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The NATO G10 Watch Strap - Where did it come from?

The NATO G10 Watch Strap - Where did it come from?

Whether or not you know exactly what a NATO strap is, you’ve probably seen one.
Over the last few years the trend for these straps has been phenomenal and they are no longer just a Military strap and can be found on just about any watch these days.
The NATO strap is sold as a 'pick and mix' on Daniel Wellington and Timex Weekender watches, Omega sell them for their Seamasters and it is not uncommon to see owners fit NATO straps to their £6,000 Rolex Submariners or £40,000 Patek Philippes. Apple even had a NATO style strap made for their watches and brands such as Tudor, Blancpain, Hamilton and Bremont have been either throwing in a G10 as an accessory to a watch purchase or offering it as a main strap option.

               photo credit: @dapperscientist

Some watch enthusiasts may be horrified at the thought of putting a £9.95 strap on an expensive timepiece, but NATO's have grown in popularity as much for their affordability as for their sense of fun, functionality and fashion.
Unlike a few years ago, many people now know what the NATO straps are called (if not why) and the straps are now made and sold all over the world as a watch fashion accessory.  
They are an affordable way of updating your watch and the prices almost make them disposable after a few months wear.  They can be swapped as often as you wish, depending on how you want your watch to look, which outfit you are choosing that day or the car you are driving!

               photocredit: @darthdaddy70

While the straps have become fairly ubiquitous, their origin can be traced back to a single point in history and it isn't that the NATO troops were issued with them.  
The more appropriate name for the “NATO” strap is actually the “G10” . In 1973, “Strap, Wrist Watch” was launched in the British Ministry of Defence Standard (DefStan) 66-15. For soldiers to obtain the strap they had to fill out a G1098 form, or a G10 for short or they could get the strap at their unit’s supply store of the same name.

Though DefStan’s name for the strap was nondescript, its specifications for the @strap Wrist Watch' were specific. MoD-issued G10 straps were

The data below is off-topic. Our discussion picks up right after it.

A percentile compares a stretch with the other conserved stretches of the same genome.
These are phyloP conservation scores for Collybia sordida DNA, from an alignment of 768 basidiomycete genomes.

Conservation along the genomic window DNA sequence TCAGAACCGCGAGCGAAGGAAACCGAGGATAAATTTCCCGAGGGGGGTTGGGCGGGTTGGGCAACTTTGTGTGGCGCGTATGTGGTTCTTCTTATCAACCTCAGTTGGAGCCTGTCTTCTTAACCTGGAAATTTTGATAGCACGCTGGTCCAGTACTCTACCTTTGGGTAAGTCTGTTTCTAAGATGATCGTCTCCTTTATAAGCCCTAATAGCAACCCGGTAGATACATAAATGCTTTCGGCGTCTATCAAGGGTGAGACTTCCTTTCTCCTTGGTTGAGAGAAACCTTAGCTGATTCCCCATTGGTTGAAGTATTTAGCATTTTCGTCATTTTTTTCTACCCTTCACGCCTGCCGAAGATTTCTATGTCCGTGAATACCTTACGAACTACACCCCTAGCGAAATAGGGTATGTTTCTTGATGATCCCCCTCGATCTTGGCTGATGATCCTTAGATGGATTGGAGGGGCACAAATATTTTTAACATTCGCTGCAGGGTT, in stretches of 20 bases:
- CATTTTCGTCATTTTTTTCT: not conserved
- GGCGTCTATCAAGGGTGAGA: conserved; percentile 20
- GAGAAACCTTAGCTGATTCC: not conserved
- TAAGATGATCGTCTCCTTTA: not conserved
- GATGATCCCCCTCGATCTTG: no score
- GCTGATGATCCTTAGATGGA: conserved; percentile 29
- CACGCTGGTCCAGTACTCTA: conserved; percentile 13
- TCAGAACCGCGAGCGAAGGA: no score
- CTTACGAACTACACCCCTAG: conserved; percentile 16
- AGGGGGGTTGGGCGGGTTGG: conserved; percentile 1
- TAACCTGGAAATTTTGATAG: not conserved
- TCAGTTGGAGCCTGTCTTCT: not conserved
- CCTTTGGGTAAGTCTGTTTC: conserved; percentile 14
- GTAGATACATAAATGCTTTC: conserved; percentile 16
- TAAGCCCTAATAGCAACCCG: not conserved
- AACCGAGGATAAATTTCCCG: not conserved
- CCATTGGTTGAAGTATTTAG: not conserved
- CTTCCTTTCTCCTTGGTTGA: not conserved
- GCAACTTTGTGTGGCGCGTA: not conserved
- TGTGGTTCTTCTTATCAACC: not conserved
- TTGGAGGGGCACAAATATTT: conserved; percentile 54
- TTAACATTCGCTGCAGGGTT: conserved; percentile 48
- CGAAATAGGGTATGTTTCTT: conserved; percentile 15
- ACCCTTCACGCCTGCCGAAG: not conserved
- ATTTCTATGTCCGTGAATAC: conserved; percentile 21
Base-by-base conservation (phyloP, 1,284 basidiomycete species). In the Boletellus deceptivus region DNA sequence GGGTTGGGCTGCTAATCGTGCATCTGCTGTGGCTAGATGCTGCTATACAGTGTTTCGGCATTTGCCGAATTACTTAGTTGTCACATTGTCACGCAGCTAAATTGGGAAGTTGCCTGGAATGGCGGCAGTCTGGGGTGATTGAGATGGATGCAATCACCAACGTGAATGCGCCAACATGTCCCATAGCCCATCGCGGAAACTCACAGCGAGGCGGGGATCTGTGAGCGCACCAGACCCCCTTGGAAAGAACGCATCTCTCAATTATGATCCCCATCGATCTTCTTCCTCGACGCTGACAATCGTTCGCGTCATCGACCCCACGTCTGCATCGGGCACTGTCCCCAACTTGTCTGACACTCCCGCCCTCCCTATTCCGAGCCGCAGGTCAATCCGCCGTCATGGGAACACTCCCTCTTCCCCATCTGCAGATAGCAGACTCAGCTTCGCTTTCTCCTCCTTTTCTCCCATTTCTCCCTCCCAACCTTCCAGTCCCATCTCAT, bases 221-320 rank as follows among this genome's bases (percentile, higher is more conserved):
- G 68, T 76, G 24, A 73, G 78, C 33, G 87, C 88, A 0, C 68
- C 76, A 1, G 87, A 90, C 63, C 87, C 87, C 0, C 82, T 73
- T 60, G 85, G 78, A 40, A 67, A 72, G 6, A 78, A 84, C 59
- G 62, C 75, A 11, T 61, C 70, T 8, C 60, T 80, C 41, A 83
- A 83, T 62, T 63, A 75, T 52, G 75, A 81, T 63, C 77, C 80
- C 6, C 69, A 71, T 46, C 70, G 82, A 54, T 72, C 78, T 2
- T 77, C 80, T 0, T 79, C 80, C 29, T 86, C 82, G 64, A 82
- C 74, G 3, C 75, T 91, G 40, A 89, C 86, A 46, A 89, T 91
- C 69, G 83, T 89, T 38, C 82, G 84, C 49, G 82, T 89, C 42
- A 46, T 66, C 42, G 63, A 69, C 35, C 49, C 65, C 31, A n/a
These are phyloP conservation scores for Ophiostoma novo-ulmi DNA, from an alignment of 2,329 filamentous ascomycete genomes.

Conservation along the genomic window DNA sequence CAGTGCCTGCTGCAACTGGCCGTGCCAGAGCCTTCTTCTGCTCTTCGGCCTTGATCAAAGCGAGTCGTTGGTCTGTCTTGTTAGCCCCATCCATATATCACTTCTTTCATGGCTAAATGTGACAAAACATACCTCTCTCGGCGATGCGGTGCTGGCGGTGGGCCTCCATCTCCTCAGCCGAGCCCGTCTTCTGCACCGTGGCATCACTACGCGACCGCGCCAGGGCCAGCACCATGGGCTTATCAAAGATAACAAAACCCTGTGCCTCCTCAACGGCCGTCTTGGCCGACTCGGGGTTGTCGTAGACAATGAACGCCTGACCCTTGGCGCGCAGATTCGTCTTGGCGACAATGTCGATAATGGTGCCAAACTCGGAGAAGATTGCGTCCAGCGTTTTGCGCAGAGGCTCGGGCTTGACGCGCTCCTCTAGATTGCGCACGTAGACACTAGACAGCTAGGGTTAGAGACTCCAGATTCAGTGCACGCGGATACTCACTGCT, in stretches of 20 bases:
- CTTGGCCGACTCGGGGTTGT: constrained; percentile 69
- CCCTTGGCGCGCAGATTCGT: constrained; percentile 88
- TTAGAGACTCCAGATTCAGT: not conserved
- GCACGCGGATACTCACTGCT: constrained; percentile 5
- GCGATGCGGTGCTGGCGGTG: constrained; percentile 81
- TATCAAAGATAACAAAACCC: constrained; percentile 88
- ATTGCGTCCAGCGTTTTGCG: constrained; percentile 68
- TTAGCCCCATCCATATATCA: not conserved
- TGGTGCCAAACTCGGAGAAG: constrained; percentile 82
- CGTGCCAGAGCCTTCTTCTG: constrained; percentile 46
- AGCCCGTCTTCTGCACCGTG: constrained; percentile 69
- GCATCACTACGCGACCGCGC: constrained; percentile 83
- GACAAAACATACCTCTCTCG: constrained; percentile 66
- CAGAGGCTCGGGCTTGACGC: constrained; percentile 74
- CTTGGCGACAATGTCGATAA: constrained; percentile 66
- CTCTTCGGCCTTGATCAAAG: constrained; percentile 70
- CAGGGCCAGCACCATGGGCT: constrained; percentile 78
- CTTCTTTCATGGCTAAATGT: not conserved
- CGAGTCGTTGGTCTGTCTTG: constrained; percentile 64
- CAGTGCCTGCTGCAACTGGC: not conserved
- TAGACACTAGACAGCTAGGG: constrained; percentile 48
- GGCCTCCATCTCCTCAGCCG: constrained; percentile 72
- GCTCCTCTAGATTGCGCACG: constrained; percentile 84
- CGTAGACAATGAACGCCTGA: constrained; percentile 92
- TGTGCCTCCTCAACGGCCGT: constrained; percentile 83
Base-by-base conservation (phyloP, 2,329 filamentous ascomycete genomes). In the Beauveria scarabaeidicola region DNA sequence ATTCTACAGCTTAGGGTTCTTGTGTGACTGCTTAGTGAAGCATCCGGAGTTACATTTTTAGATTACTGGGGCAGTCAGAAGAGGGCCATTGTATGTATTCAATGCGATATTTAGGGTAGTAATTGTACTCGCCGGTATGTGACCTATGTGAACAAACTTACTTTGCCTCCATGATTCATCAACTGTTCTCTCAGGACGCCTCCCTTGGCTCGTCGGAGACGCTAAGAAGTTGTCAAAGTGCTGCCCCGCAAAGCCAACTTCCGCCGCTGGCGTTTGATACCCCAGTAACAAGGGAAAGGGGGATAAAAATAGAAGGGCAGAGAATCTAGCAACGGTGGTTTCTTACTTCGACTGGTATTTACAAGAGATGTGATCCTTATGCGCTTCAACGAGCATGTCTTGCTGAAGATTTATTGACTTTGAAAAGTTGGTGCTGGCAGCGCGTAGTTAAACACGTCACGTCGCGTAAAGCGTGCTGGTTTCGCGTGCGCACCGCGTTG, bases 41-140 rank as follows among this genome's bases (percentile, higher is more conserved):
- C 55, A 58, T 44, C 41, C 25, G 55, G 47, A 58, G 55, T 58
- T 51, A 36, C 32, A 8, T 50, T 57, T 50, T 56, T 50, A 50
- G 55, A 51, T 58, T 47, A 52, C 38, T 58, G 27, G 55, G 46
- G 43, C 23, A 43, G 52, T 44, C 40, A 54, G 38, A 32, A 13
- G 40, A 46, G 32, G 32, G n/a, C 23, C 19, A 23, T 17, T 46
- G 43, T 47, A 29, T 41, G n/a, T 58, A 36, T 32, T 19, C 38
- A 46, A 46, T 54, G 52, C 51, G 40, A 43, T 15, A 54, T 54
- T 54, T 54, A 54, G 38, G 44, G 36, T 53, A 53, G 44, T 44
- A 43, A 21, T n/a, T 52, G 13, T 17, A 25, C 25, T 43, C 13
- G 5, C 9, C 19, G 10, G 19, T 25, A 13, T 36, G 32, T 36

• Nylon,
  • Available only in “Admiralty Grey”
  •  20mm, wide
  • Chrome-plated brass buckle and keepers.
  • Supplied with a second, shorter piece of nylon strap attached to the buckle.
Since the strap was to be used by the military, it had to be functional and fail-safe. The extra nylon looped onto the top strap with a metal keeper to created a pocket, holding the the case in a limited space on the strap so as long as the strap was passed through properly and snugly on the wrist, the case would stay exactly where it was needed. The bonus feature of a strap that passes behind the watch is there so that in the event that a spring bar breaks or pops out, the case will still be secured by the other spring bar.

Since 1973, the official Military G10 strap has seen only slight modification. The current version has been downsized to 18mm to fit the Cabot military issue watch, it has has stainless steel hardware and British regimental colors with stripes of all colors and combinations are available.  

One strap’s stripe pattern has become more famous than all the rest, but to call it a G10 or a NATO strap is actually a misnomer as it was filmed 9 years before the G10 was produced, but when Sean Connery’s Bond famous “Big Crown” Submariner appeared in  in Goldfinger, he revealed an interestingly striped nylon strap. Aside from being too narrow and showing the watch's spring bars, the strap was notable because of its navy blue color with red and green stripes. Thus the Bond NATO was created.

Today The NATO strap is not so much associated with the military but as a fashion accessory and there would be many people that own more NATO straps than they do watches.  Whatever the case, the trend looks set to continue for now and while they may vary in quality, a good one is a trustworthy piece of equipment with a rich history.


 Credit to Gear Patrol for the original article